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The Nine Flippin’ Fannichs
by andygunn23 » Fri Nov 29, 2019 9:25 pm
Route description: Sgurr Mor and the eastern Fannichs
Munros included on this walk: A' Chailleach, An Coileachan, Beinn Liath Mhor Fannaich, Meall a'Chrasgaidh, Meall Gorm, Sgurr Breac, Sgurr Mor, Sgurr nan Clach Geala, Sgurr nan Each
Date walked: 06/07/2019
Time taken: 24 hours
Distance: 37 km
Ascent: 2928m8 people think this report is great. Register or Login free to be able to rate and comment on reports (as well as access 1:25000 mapping).
My backlog of Walk Reports has now reached an unprecedented level and I really must pull the finger out. To be exact, this outing starting on the 6th July 2019, it is now the 13th November and I am only just getting around to this, so apologies if you are looking for some nice winter report! Hopefully the duration passed gives me some creative license for the facts & figures.
Andrew and I, in the middle of the week had been communicating a last-minute plan to get out into the hills at the weekend. With the weather looking tragically cloudy and wet in most parts, this is how the conversation unfolded:
“or the two random ones east of Ullapool that we haven’t done, one on Saturday, one on Sunday”
“Think we could do all the Fannichs?”
“Maybe Ullapool two are best”
“Always good when someone suggests something like that”
“I reckon we easily could do them all… but”
“**** it. Fancy the Fannichs? All of them”
“Yeah I’m absolutely up for it”
“Need to run to a meeting sorry”
The plan was straightforward, park on the A835, walk half of Saturday, bivvi somewhere then finish the route on the Sunday and hitchhike back from the A832 – easy peasy, loads of people do it and there is plenty of Walk Reports backing that up.
It was overcast when we set off just after 13:00, knowing the rain was due any minute we made the most of it being dry and marched along the well-defined track at the start of the walk.
The good path runs out after a couple of kilometres and a boggy path, more fitting for the remainder of the trip starts alongside Abhainn a’ Ghiubhais Li.
Just before the rain commenced
The walk into Loch Gorm was boggy and uneasy underfoot. With little to no path, we just took our baring and headed as straight as you can over the knobbly ground. It was a warm day; I know that’s hard to remember in the depths of November but trust me. Annoyingly warm because it was a fine line on what made you wetter – a sweaty waterproof or none at all.
Reached Loch Gorm become ascending An Coileachan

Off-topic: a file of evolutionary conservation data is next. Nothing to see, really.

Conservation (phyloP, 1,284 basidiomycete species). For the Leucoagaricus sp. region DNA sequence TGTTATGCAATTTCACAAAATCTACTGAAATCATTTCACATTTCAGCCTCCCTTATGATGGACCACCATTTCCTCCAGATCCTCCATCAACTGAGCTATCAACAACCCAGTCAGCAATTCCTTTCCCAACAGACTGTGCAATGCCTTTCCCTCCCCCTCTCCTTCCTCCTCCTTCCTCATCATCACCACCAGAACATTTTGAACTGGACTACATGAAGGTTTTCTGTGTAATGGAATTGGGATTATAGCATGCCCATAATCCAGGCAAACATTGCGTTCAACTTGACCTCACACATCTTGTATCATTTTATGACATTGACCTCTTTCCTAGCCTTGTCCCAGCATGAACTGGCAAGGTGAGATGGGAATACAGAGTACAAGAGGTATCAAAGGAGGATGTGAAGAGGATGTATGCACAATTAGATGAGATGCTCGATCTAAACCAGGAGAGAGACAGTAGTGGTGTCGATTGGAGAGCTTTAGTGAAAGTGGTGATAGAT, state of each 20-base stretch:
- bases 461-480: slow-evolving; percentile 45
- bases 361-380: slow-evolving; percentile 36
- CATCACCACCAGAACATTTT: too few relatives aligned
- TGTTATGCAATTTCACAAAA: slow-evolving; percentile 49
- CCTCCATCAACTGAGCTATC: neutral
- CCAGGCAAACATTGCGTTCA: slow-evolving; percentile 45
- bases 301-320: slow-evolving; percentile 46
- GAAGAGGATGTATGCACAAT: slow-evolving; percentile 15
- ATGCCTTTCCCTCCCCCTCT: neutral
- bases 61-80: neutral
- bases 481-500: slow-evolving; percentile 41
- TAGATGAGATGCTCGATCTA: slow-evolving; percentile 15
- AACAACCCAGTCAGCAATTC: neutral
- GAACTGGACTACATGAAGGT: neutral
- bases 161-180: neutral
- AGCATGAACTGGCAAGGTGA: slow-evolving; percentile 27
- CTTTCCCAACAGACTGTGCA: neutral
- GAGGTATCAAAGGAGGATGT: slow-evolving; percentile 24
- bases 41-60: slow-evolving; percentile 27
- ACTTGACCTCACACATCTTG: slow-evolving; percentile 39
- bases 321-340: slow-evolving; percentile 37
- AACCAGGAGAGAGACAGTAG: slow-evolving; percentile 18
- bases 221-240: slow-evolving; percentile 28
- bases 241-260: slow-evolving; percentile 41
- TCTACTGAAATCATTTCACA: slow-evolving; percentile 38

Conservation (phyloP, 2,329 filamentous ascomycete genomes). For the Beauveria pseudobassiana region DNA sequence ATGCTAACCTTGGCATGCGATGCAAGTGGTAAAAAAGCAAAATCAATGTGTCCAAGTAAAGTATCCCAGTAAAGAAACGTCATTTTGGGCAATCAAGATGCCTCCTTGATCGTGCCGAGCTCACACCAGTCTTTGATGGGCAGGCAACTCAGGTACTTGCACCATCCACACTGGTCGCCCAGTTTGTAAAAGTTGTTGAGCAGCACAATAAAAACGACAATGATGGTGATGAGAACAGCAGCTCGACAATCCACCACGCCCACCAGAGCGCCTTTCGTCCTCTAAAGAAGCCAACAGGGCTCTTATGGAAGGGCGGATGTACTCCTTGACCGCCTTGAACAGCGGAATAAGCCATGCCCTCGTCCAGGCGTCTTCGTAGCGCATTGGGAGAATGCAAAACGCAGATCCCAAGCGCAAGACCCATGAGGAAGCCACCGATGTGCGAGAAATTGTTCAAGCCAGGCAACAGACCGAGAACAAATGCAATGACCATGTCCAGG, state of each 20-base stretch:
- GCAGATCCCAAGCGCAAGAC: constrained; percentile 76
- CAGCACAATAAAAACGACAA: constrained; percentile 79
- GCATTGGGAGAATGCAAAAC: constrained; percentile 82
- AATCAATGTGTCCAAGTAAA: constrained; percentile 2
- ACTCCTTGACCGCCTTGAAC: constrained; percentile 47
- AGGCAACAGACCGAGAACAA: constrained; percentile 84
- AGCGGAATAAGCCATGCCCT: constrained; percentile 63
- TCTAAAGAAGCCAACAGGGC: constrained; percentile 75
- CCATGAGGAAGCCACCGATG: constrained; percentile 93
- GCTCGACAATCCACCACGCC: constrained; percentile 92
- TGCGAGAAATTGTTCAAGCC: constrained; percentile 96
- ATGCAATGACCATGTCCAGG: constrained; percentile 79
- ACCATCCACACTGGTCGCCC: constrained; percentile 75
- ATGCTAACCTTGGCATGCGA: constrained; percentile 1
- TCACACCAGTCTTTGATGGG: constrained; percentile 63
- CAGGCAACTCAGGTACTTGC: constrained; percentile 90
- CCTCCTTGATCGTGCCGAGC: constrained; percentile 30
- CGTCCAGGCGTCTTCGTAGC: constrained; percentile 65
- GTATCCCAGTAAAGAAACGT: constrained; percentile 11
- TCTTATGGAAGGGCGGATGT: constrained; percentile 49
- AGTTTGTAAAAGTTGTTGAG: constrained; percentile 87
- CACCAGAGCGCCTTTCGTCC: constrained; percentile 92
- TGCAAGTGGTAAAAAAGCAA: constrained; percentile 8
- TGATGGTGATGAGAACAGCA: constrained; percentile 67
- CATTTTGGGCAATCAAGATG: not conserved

We passed one couple and a solo walker on this steep but brief ascent. They’d prove to be our last company for nearly 24-hours. Well there may have been others a couple of hundred meters away, but we would have had little to no chance of seeing them.
This would become a familiar sight
We did get one very brief break
Early on walking in the clouds was quite relaxing. Nav was difficult but we were in no rush and had no set bivvi site so just carried on at a leisurely but swift pace – there wasn’t any point in stopping for photos!
By the time we were skirting around Sgurr Mor on route to Beinn Liath Mhor Fannaich I was beginning to get tired of the clouds. It was getting colder, slightly darker and far less enjoyable. The ascent up Beinn Liath Mhor Fannaich was rather unenjoyable as we tackled it head one (well from the Southwest). More sensibly we came off the summit towards the west side and joined the path.
We stopped at the 944m marker before tackling the final approach to Sgurr Mor and tucked into our early dinners. My pasta was revolting. I am sure Andrew had some delicious homemade pasta whilst I was lazy and went for shop bought sauce which did not travel well.
Now we were 4 Munros into the planned 9. Motivation kind of went like:
An Coileachan – great
Meall Gorm – good
Beinn Laith Mhor Fannaich – hungry
Sgurr Mor – Hmmm not sure this was a good idea.
This was probably the best visibility we had – Andrew in the distance
After Sgurr Mor heading down towards Eag nam Fear-bogha I had one of my weirdest experience out in the hills – very hard to explain, but I will try.
There was a small lochan, maybe even a puddle really close-by, within a stone’s throw away. To me at the time it looked like a massive loch, similar scale to Loch Gorm, or even Loch a’ Mhadaidh. I was a bit panicked thinking we’d taken a wrong baring somewhere and was quite confused, particularly as it was just beginning to get dark. After just a couple more steps we were metres away from the “Loch” which transformed into a tiny puddle only a couple of metres wide. I am still not entirely sure what happened, but it must have been a side effect from walking in cloud with zero to no visibility for such an extended period (nearly 7 hours).